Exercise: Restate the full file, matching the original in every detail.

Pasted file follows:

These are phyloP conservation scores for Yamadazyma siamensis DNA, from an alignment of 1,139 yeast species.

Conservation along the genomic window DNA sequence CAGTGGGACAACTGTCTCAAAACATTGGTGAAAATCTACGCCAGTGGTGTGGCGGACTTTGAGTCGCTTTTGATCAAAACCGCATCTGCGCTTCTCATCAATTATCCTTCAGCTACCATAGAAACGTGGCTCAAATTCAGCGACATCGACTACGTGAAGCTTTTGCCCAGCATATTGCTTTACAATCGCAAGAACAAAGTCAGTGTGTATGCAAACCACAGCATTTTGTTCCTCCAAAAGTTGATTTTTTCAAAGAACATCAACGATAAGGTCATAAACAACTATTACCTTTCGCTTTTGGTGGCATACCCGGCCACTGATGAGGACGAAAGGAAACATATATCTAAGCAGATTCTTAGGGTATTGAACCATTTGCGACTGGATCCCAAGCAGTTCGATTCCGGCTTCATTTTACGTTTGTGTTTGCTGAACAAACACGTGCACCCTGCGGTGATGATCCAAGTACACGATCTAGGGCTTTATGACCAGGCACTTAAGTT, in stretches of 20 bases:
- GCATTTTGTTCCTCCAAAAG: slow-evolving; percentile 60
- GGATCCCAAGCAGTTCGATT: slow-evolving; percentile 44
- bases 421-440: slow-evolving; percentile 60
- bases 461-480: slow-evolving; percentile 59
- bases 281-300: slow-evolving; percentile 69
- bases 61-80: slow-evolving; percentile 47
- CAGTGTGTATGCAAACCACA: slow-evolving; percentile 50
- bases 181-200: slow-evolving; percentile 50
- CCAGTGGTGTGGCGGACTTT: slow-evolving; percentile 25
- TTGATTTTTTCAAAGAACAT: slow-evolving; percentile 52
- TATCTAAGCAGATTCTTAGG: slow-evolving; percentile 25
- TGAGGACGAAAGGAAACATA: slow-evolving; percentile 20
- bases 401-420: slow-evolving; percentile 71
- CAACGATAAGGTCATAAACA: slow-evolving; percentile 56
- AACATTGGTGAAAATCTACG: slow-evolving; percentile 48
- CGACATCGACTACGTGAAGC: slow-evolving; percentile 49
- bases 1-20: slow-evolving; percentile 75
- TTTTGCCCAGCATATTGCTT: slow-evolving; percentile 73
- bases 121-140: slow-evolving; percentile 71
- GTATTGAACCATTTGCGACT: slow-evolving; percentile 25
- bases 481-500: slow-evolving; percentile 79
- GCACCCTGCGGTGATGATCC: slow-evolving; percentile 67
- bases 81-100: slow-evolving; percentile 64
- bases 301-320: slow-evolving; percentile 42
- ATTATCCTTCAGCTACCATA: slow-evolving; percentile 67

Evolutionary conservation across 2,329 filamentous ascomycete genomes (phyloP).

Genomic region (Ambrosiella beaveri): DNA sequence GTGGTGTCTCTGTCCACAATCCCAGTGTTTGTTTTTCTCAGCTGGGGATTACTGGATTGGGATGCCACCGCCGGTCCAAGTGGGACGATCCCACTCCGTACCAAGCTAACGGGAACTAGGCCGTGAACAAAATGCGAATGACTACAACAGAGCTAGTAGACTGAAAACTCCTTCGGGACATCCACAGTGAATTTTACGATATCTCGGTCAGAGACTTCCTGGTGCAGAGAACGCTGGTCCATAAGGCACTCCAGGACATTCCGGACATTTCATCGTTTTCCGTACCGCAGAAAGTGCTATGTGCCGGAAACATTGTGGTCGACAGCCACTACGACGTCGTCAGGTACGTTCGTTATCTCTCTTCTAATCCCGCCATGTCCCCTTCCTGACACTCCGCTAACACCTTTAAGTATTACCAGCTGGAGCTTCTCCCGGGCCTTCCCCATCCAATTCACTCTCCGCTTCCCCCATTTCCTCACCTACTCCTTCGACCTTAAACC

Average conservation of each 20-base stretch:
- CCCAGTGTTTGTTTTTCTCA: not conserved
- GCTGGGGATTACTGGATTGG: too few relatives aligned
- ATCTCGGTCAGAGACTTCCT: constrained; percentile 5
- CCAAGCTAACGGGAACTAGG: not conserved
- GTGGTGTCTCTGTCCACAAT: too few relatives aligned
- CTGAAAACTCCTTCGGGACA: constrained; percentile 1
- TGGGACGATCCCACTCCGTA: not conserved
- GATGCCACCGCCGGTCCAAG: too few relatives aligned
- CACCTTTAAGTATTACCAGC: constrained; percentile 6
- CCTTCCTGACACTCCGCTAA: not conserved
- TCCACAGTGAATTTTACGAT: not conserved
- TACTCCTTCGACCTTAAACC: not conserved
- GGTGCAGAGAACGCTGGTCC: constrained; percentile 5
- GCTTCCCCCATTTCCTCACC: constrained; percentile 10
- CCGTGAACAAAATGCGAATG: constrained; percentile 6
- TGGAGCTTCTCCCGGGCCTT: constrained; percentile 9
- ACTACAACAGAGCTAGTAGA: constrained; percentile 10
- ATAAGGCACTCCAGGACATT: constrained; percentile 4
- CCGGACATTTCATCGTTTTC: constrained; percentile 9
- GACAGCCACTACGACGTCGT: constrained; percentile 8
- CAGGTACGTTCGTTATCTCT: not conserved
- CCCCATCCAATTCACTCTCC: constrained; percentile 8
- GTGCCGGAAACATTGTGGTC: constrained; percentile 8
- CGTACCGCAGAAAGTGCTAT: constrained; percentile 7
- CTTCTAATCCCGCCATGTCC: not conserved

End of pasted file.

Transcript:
These are phyloP conservation scores for Yamadazyma siamensis DNA, from an alignment of 1,139 yeast species.

Conservation along the genomic window DNA sequence CAGTGGGACAACTGTCTCAAAACATTGGTGAAAATCTACGCCAGTGGTGTGGCGGACTTTGAGTCGCTTTTGATCAAAACCGCATCTGCGCTTCTCATCAATTATCCTTCAGCTACCATAGAAACGTGGCTCAAATTCAGCGACATCGACTACGTGAAGCTTTTGCCCAGCATATTGCTTTACAATCGCAAGAACAAAGTCAGTGTGTATGCAAACCACAGCATTTTGTTCCTCCAAAAGTTGATTTTTTCAAAGAACATCAACGATAAGGTCATAAACAACTATTACCTTTCGCTTTTGGTGGCATACCCGGCCACTGATGAGGACGAAAGGAAACATATATCTAAGCAGATTCTTAGGGTATTGAACCATTTGCGACTGGATCCCAAGCAGTTCGATTCCGGCTTCATTTTACGTTTGTGTTTGCTGAACAAACACGTGCACCCTGCGGTGATGATCCAAGTACACGATCTAGGGCTTTATGACCAGGCACTTAAGTT, in stretches of 20 bases:
- GCATTTTGTTCCTCCAAAAG: slow-evolving; percentile 60
- GGATCCCAAGCAGTTCGATT: slow-evolving; percentile 44
- bases 421-440: slow-evolving; percentile 60
- bases 461-480: slow-evolving; percentile 59
- bases 281-300: slow-evolving; percentile 69
- bases 61-80: slow-evolving; percentile 47
- CAGTGTGTATGCAAACCACA: slow-evolving; percentile 50
- bases 181-200: slow-evolving; percentile 50
- CCAGTGGTGTGGCGGACTTT: slow-evolving; percentile 25
- TTGATTTTTTCAAAGAACAT: slow-evolving; percentile 52
- TATCTAAGCAGATTCTTAGG: slow-evolving; percentile 25
- TGAGGACGAAAGGAAACATA: slow-evolving; percentile 20
- bases 401-420: slow-evolving; percentile 71
- CAACGATAAGGTCATAAACA: slow-evolving; percentile 56
- AACATTGGTGAAAATCTACG: slow-evolving; percentile 48
- CGACATCGACTACGTGAAGC: slow-evolving; percentile 49
- bases 1-20: slow-evolving; percentile 75
- TTTTGCCCAGCATATTGCTT: slow-evolving; percentile 73
- bases 121-140: slow-evolving; percentile 71
- GTATTGAACCATTTGCGACT: slow-evolving; percentile 25
- bases 481-500: slow-evolving; percentile 79
- GCACCCTGCGGTGATGATCC: slow-evolving; percentile 67
- bases 81-100: slow-evolving; percentile 64
- bases 301-320: slow-evolving; percentile 42
- ATTATCCTTCAGCTACCATA: slow-evolving; percentile 67

Evolutionary conservation across 2,329 filamentous ascomycete genomes (phyloP).

Genomic region (Ambrosiella beaveri): DNA sequence GTGGTGTCTCTGTCCACAATCCCAGTGTTTGTTTTTCTCAGCTGGGGATTACTGGATTGGGATGCCACCGCCGGTCCAAGTGGGACGATCCCACTCCGTACCAAGCTAACGGGAACTAGGCCGTGAACAAAATGCGAATGACTACAACAGAGCTAGTAGACTGAAAACTCCTTCGGGACATCCACAGTGAATTTTACGATATCTCGGTCAGAGACTTCCTGGTGCAGAGAACGCTGGTCCATAAGGCACTCCAGGACATTCCGGACATTTCATCGTTTTCCGTACCGCAGAAAGTGCTATGTGCCGGAAACATTGTGGTCGACAGCCACTACGACGTCGTCAGGTACGTTCGTTATCTCTCTTCTAATCCCGCCATGTCCCCTTCCTGACACTCCGCTAACACCTTTAAGTATTACCAGCTGGAGCTTCTCCCGGGCCTTCCCCATCCAATTCACTCTCCGCTTCCCCCATTTCCTCACCTACTCCTTCGACCTTAAACC

Average conservation of each 20-base stretch:
- CCCAGTGTTTGTTTTTCTCA: not conserved
- GCTGGGGATTACTGGATTGG: too few relatives aligned
- ATCTCGGTCAGAGACTTCCT: constrained; percentile 5
- CCAAGCTAACGGGAACTAGG: not conserved
- GTGGTGTCTCTGTCCACAAT: too few relatives aligned
- CTGAAAACTCCTTCGGGACA: constrained; percentile 1
- TGGGACGATCCCACTCCGTA: not conserved
- GATGCCACCGCCGGTCCAAG: too few relatives aligned
- CACCTTTAAGTATTACCAGC: constrained; percentile 6
- CCTTCCTGACACTCCGCTAA: not conserved
- TCCACAGTGAATTTTACGAT: not conserved
- TACTCCTTCGACCTTAAACC: not conserved
- GGTGCAGAGAACGCTGGTCC: constrained; percentile 5
- GCTTCCCCCATTTCCTCACC: constrained; percentile 10
- CCGTGAACAAAATGCGAATG: constrained; percentile 6
- TGGAGCTTCTCCCGGGCCTT: constrained; percentile 9
- ACTACAACAGAGCTAGTAGA: constrained; percentile 10
- ATAAGGCACTCCAGGACATT: constrained; percentile 4
- CCGGACATTTCATCGTTTTC: constrained; percentile 9
- GACAGCCACTACGACGTCGT: constrained; percentile 8
- CAGGTACGTTCGTTATCTCT: not conserved
- CCCCATCCAATTCACTCTCC: constrained; percentile 8
- GTGCCGGAAACATTGTGGTC: constrained; percentile 8
- CGTACCGCAGAAAGTGCTAT: constrained; percentile 7
- CTTCTAATCCCGCCATGTCC: not conserved